By coincidence, Kevin Lee and Quan Hui were originally from the same small city in inner Mongolia, though they had only just met tonight. Quan Hui, by far, was the quietest of the bunch. She said that she had studied English in university, but after a few years, it was starting to fade. She was happy just to soak up the conversation, I think. Kevin, on the other hand, was quite confident in his speaking ability. Another recent graduate, he works as an engineer at a firm in Shenzhen with many international connections. He may even get sent abroad, a possibility that really seemed to excite him.

The night was festive but not too wild. We toasted the holiday and each other, and ordered more and more food until everyone was very full. We talked about our jobs, our lives, and our dreams. “When do you stop getting the hong bao?” I asked, referring to the traditional red envelope full of cash given to children at this time of year. “When you get married,” said Quan Hui. “When you get a job,” said Lawrence.

When the meal was over, our four companions consulted over the check with our waitress. At the conclusion, they informed us that it was their treat, and that they got a bargain, too! It was a Happy New Year all around. They bundled us into a cab, and we were home in time for midnight. A group of travelers crowded the couch in our hostel lobby, watching the annual CCTV New Year spectacular. We, however, headed up to bed and listened for the illegal fireworks that never came; because Guangzhou is far enough east that rules are followed.

Feb 25, 2015

Celebrating the brand spanking Year of the Sheep

Happy Chinese New Year!

Some delicious ducks hanging in an apartment window in Chengdu.
Ducks drying in the window of a Chengdu apartment for a tasty meal

This year, we took our winter vacation a little later than usual, which meant that we were on the road for the start of Chinese New Year. And preparations for the two-week long holiday began before we left, in early February. Restaurants rolled out spiffy new dishes and menus, families brought home nice fat chickens and ducks, and the city hung red lanterns all over everything. Because Spring Festival, as it’s also called, is a big deal.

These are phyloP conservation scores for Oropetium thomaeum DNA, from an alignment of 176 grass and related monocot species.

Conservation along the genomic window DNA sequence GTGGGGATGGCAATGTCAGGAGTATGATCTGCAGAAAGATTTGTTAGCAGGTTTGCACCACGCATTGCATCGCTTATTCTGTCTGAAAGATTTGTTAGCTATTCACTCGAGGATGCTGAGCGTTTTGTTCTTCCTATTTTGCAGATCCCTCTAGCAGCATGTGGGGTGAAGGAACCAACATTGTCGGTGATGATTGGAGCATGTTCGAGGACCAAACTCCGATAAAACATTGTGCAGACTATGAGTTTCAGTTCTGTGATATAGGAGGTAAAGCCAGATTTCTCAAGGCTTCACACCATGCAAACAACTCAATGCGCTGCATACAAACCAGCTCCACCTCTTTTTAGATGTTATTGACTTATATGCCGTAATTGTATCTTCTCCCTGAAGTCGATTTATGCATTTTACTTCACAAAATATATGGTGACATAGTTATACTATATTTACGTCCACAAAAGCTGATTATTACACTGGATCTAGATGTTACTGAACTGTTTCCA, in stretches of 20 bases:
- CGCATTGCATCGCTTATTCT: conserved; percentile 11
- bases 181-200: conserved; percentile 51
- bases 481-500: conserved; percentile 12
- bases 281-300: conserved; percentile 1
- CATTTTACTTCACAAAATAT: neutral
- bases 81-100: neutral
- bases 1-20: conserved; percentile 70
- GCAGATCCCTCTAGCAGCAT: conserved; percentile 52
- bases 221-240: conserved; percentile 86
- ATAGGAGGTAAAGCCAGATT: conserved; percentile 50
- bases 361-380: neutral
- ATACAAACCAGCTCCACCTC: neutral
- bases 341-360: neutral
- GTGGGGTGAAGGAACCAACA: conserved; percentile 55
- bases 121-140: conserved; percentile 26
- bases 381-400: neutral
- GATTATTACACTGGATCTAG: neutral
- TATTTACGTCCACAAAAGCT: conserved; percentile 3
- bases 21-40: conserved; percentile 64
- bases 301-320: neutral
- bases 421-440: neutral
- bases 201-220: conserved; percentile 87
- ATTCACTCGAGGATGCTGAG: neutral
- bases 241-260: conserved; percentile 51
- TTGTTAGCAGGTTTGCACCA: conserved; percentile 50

A significant percentage of China’s population is on the move at this time of year — and the same is true in Vietnam, where the related Tết festival is celebrated. At the start of our journey, when we stopped in at the Pug in Chengdu (where we were greeted like the regulars that we bizarrely are), the staffers were excited about their upcoming 11-day vacation. It’s a working holiday, they told us, at the owners’ new outpost in Bangkok. “It’s nice that everyone can have more than one day off at a time,” the bartender said.

As we continued our travels, the most significant signs of the holiday were the crowded airports and the fact that a lot of stuff was closed. But it was a lot of fun to be a part of the bustle. More and more young people are using the holiday as a chance to travel, not just home but also around, so we made some cool road friends along the way. And now, back at home, we’ve been the surprise guest stars at three different nights out so far. (Watch me kind of speak Chinese in the video above!)

新年快乐, everybody!

Apr 19, 2014

Return to Longan Forest

A walk in the (now finished) park

The longan forest park is very big and beautiful
A pavillion with a tea houseWedding photos
In China, wedding photos are a big, multi-day production and you can get them done anytime, any place, in many different costumes. The big white dress is not traditional here, but more and more popular as China looks to the west for style tips.

Early April in Luzhou is that sweet spot between the cold, rainy winter and the relentlessly sweltering summer — I guess you call that spring — so during that time, it’s priority for us to get out into that sweet, sweet sunshine as much as we can. This year’s Qingming Festival gave us a three-day weekend at the beginning of the month, and Peter and I (and hundreds of Luzhou families) took advantage of our holiday Monday to visit the Longan Forest Scenic Area, which is just a short walk from our countryside campus.

Our first visit to the park was more than a year ago, when it was still under construction. It’s finished now, and really pretty — all manicured greenery and delightful garden paths. It’s big, too. We spent hours walking the hilly grounds from end to end, and it was a 30 kuai cab ride back to our neighborhood afterwards. (Generally, a taxi from the city center out to the new school is half that.)

When the walking started to become more tiring than fun, we stopped at a tea house for a flowery cuppa. Now a stationary target, we attracted bunches of children who wanted to show off their English and parents who wanted to show their kids foreigners. It’s all part of the job.

Water everywhereA man-made waterfall

Dec 31, 2013

Oh, yeah. It’s New Year’s Eve!

But there’s always room for Meiguos

New Year's Eve dinner at Snaggles'

It’s been a little hard to keep track of time now that we’re down to working two days a week (with Friday being our last classes until February!), and so both of us forgot that today was December 31 until we inadvertently crashed some giant banquet dinner at one of our restaurants. The staff, however, found room for us in a corner and served us as usual.

Happy New Year!